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20 Biggest Breakouts of 2015

Halsey, Kygo and more of the year’s new stars

The Weeknd

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In 2015, Alessia Cara and Shawn Mendes went from social media celebs to traditional stars, Fetty Wap scored three Billboard Top 10 singles and Chris Stapleton had a surprise smash based on one night of TV. Here's the year in moving up. 

Tobias Jesso Jr.

JIMMY KIMMEL LIVE - Emmy Award-nominated "Jimmy Kimmel Live" airs every weeknight (11:35 p.m. - 12:41 a.m., ET), packed with hilarious comedy bits and features a diverse lineup of guests including celebrities, athletes, musicians, comedians and humorous human interest subjects. The guests for MONDAY, AUGUST 24 included actor Bob Odenkirk ("Better Call Saul"), actress Patricia Clarkson ("Learning To Drive") and musical guest Tobias Jesso Jr. (Photo by Randy Holmes/ABC via Getty Images)

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Tobias Jesso Jr.

Adele didn't just shatter sales records this year: She was so powerful that a single tweet from her account could launch another artist's career. That was what happened when she touted Tobias Jesso Jr., the Canadian singer-songwriter behind Goon, an album of emotionally arresting ballads that evoked great singer-songwriters of the Seventies like Harry Nilsson and Randy Newman. Jesso accompanied himself on piano masterfully, despite having just learned the instrument (he was a bassist through his mid-20s). By the end of the year, Jesso had come full circle, placing one of his signature wistful ballads ("When We Were Young") on Adele's 25.

Kehlani

LONDON, ENGLAND - DECEMBER 08: Kehlani performs at Heaven on December 8, 2015 in London, England. (Photo by Joseph Okpako/WireImage)

Joseph Okpako

Kehlani

Kehlani Parrish's 2014 mixtape As I Am made her a cult fave for a lot of R&B lovers. The 20-year-old Bay Area singer's follow-up, You Should Be Here, is making her a star — just ask the Recording Academy, who nominated the mixtape for a Best Urban Contemporary Album Grammy. Kehlani's songs chronicle her struggle to get past all kinds of romantic fuckery — even "Wanted," the track where a dude finally treats her right, is addressed to a no-good ex. ("I'd hate to be you watching him touch me," she gloats.)  But whether working with Chicago hip-hop notables like Chance the Rapper and BJ the Chicago Kid or pop biggies like Justin Bieber and Charlie Puth, her sound is her own, steeped in the romanticism of Nineties R&B.

Kygo

LAS VEGAS, NV - SEPTEMBER 27: DJ Kygo performs onstage during day 3 of the 2015 Life is Beautiful festival on September 27, 2015 in Las Vegas, Nevada. (Photo by Jeff Kravitz/FilmMagic)

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Kygo

The hottest mainstream dance sound of 2015 was tropical house, a sun-splashed bath of rhythmic Balearic ripples that felt far more soothing than the ecstatic build-and-drop of most festival EDM. This 24-year-old Norwegian DJ didn't invent the genre, but he sure did take it to the bank. Kygo first gained attention for his reworking of Ed Sheeran's "I See Fire," along with a remix of Marvin Gaye's "Sexual Healing" that's slower yet somehow breezier than the original. Soon superstars like Avicii and Coldplay came calling. After a heated bidding war, Kygo signed with Sony International and Ultra Records, and scored a deal to compose the Ultra Music Festival's official 2015 anthem. How's that for a victory lap?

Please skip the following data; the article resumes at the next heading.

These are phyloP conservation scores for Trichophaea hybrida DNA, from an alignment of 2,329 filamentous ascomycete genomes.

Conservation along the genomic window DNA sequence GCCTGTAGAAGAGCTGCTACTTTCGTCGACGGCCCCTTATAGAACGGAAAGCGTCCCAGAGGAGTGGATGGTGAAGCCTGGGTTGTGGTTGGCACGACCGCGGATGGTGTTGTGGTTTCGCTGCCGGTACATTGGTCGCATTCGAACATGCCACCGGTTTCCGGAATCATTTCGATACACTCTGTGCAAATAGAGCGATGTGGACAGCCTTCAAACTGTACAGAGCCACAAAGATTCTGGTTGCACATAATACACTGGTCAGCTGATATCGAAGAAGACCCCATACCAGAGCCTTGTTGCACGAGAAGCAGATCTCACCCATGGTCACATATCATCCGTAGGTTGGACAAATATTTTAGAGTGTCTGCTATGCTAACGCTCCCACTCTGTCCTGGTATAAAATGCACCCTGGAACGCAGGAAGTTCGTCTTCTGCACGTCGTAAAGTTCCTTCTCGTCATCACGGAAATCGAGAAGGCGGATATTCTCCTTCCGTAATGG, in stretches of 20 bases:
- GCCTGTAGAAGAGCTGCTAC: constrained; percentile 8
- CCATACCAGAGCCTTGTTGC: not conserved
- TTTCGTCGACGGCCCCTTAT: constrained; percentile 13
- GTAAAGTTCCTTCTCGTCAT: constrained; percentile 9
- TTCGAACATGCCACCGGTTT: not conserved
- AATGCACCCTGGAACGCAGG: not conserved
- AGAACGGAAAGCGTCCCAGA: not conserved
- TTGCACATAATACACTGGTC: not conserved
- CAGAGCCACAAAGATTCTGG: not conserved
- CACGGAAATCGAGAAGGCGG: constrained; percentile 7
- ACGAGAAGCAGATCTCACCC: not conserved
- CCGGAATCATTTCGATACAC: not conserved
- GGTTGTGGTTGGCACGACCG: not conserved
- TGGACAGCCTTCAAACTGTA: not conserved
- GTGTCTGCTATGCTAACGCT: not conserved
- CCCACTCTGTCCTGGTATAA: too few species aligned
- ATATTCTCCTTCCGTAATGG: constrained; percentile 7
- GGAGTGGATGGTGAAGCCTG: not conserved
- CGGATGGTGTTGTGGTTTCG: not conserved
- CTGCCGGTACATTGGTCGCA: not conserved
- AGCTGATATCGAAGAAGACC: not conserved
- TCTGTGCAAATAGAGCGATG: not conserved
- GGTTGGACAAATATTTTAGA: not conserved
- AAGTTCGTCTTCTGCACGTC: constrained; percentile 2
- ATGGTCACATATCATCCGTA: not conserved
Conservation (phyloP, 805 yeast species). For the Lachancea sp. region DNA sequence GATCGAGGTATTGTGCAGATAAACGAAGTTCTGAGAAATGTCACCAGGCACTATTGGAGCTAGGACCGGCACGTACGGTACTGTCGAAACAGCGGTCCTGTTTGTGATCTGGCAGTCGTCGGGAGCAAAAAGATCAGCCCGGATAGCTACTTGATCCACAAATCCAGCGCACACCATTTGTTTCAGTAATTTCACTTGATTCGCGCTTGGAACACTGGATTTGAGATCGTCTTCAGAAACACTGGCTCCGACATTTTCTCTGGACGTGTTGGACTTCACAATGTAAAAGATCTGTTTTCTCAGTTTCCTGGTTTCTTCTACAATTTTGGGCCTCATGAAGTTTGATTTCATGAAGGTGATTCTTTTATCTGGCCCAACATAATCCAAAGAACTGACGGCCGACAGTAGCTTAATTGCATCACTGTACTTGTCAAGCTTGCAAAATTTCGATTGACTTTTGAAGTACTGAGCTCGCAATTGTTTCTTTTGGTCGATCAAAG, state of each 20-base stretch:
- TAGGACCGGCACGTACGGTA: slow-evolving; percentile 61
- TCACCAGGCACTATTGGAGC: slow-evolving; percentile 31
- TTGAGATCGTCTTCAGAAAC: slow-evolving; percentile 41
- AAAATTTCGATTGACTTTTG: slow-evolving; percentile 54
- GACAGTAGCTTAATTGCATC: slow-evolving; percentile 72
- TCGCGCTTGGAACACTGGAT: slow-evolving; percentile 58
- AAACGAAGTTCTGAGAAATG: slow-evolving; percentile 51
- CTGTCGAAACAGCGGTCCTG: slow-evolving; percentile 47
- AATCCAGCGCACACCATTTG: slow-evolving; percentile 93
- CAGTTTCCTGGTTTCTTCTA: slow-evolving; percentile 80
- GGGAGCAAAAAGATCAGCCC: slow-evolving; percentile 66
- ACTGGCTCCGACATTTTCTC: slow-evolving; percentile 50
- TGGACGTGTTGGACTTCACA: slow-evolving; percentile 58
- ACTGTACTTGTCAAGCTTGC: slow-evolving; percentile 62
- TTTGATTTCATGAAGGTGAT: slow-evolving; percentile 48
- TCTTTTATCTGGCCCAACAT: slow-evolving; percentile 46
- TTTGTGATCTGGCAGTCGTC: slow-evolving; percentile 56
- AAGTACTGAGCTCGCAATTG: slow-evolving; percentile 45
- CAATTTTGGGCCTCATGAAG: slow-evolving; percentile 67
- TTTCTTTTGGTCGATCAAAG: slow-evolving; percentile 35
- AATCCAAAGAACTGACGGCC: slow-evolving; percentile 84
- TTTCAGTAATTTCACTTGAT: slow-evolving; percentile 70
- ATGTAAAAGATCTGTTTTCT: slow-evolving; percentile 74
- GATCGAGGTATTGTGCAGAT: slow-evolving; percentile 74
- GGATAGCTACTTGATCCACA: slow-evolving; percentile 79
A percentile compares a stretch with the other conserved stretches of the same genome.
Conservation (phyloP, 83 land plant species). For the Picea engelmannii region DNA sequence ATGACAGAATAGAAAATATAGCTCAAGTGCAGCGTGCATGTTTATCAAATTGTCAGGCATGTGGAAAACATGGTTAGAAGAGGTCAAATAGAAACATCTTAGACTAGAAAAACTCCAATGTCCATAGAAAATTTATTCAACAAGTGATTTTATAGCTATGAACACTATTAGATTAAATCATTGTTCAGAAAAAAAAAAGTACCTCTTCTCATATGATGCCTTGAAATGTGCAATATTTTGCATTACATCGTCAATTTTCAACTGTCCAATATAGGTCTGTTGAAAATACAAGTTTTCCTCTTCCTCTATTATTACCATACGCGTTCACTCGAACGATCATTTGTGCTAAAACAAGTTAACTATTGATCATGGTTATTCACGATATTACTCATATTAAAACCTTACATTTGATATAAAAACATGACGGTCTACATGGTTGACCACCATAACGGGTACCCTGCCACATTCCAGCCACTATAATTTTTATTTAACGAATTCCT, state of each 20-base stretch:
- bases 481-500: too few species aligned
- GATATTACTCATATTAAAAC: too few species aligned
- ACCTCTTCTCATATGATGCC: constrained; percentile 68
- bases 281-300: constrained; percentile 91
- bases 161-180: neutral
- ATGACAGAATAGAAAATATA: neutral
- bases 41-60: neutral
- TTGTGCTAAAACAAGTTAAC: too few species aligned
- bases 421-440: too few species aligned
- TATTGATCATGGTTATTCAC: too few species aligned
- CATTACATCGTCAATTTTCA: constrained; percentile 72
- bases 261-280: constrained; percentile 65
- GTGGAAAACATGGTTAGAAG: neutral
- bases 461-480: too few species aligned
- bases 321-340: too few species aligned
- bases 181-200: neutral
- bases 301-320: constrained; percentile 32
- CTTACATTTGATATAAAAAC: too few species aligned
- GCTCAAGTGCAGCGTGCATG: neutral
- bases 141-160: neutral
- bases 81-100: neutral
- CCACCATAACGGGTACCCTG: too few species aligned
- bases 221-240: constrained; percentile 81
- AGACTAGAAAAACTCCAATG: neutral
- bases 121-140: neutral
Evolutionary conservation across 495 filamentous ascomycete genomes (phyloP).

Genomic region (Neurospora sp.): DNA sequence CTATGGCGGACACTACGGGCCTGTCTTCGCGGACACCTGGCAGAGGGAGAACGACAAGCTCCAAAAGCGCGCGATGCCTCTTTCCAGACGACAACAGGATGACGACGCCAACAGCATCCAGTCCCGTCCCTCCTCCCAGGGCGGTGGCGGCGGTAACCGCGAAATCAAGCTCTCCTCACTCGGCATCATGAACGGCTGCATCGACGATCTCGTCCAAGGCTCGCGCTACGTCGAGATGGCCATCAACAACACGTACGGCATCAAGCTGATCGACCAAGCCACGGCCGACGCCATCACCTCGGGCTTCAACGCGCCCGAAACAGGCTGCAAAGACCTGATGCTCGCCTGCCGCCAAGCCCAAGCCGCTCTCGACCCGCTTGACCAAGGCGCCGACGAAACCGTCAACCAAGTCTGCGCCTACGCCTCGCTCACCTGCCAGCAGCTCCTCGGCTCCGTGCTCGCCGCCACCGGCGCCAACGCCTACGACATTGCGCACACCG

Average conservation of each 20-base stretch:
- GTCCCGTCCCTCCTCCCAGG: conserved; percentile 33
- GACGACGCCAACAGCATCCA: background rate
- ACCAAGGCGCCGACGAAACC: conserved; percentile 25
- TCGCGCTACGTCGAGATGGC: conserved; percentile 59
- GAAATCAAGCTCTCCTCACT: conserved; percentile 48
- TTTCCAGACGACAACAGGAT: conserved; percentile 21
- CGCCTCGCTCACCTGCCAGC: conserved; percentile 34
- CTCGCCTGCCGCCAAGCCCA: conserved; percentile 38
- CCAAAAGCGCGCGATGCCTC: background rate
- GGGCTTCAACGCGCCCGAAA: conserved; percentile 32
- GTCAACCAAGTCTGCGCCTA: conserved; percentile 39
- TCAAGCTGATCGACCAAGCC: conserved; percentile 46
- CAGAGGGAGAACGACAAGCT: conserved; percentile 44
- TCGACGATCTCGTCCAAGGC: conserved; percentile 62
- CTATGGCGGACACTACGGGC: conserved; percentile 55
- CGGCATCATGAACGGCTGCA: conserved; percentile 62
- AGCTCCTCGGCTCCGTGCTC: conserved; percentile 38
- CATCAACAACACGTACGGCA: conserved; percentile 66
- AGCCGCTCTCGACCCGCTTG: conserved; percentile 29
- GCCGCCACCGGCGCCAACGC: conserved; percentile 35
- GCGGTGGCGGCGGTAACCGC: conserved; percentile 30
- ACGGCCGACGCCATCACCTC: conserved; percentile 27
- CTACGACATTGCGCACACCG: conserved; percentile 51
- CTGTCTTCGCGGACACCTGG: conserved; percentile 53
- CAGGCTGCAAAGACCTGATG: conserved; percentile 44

Shawn Mendes

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Shawn Mendes

Shawn Mendes hit the big leagues this year by fusing the charm of a Justin Timberlake with an Ed Sheeran-ish musicality. The teenage heartthrob and talented singer-songwriter initially gained fame on Vine, becoming a megastar in 2013 for sharing six-second covers on the video app. He nearly crossed over in 2014 with single "Life of the Party" — but 2015 was truly Mendes' year, as his full-length debut, Handwritten, debuted at Number One and spun off a Top Ten single in the soulful, catchy "Stitches." Now he's dueting with members of Fifth Harmony and prepping for a headlining show at Radio City Music Hall in March.

Lin-Manuel Miranda

NEW YORK, NY - OCTOBER 16: (EDITORS NOTE: Image has been converted to black and white.) Lin-Manuel Miranda during the 'Hamilton' Original Broadway Cast Q & A and CD signing at Barnes & Noble on October 16, 2015 in New York City. (Photo by Walter McBride/WireImage)

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Lin-Manuel Miranda

Composer and actor Lin-Manuel Miranda conquered Broadway back in 2008 with his Pulitzer-nominated and Tony Award-winning musical In the Heights. This year, he went even further with his next smash musical, Hamilton — an across-the-board triumph that revolutionized Americans' ideas of theatre and history. With a cast composed of mostly non-white performers and a libretto that was equal parts Jay Z and Sondheim, Miranda created a historical show that reflects what our country looks and sounds like. It was no surprise when Miranda earned a coveted MacArthur "Genius Grant."

OMI

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OMI

Way back in 2008, this genial Jamaican singer wrote a little ditty called "Cheerleader"; four years later, he recorded it with producers Specialist and Sly Dunbar. The song became a small hit back home, and OMI went on with his career. But in 2014 Ultra Records commissioned German DJ Felix Jaehn to remix the bubbly ode to female subservience, and the trendy tropical house sheen he overlaid on the all-but-forgotten tune catapulted it to the top of the charts in America. OMI capitalized on his newfound fame by releasing his debut full-length, Me 4 U, in October; Salaam Remi, known for providing Nas and Amy Winehouse with sleek funk tracks, acted as executive producer. The follow-up single, "Hula Hoop," hasn't gotten as many spins — but few pop stars know as well as OMI that success can take a while.

Poo Bear

PHOTO MOVED IN ADVANCE AND NOT FOR USE - ONLINE OR IN PRINT - BEFORE OCT. 18, 2015. -- The songwriter Jason Boyd, better known as Poo Bear, in Los Angeles, Oct. 6, 2015. Poo Bear has struck up an unlikely partnership with Justin Bieber, one of the world?s biggest pop stars in need of a new direction. (Bryan Sheffield/The New York Times)

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Poo Bear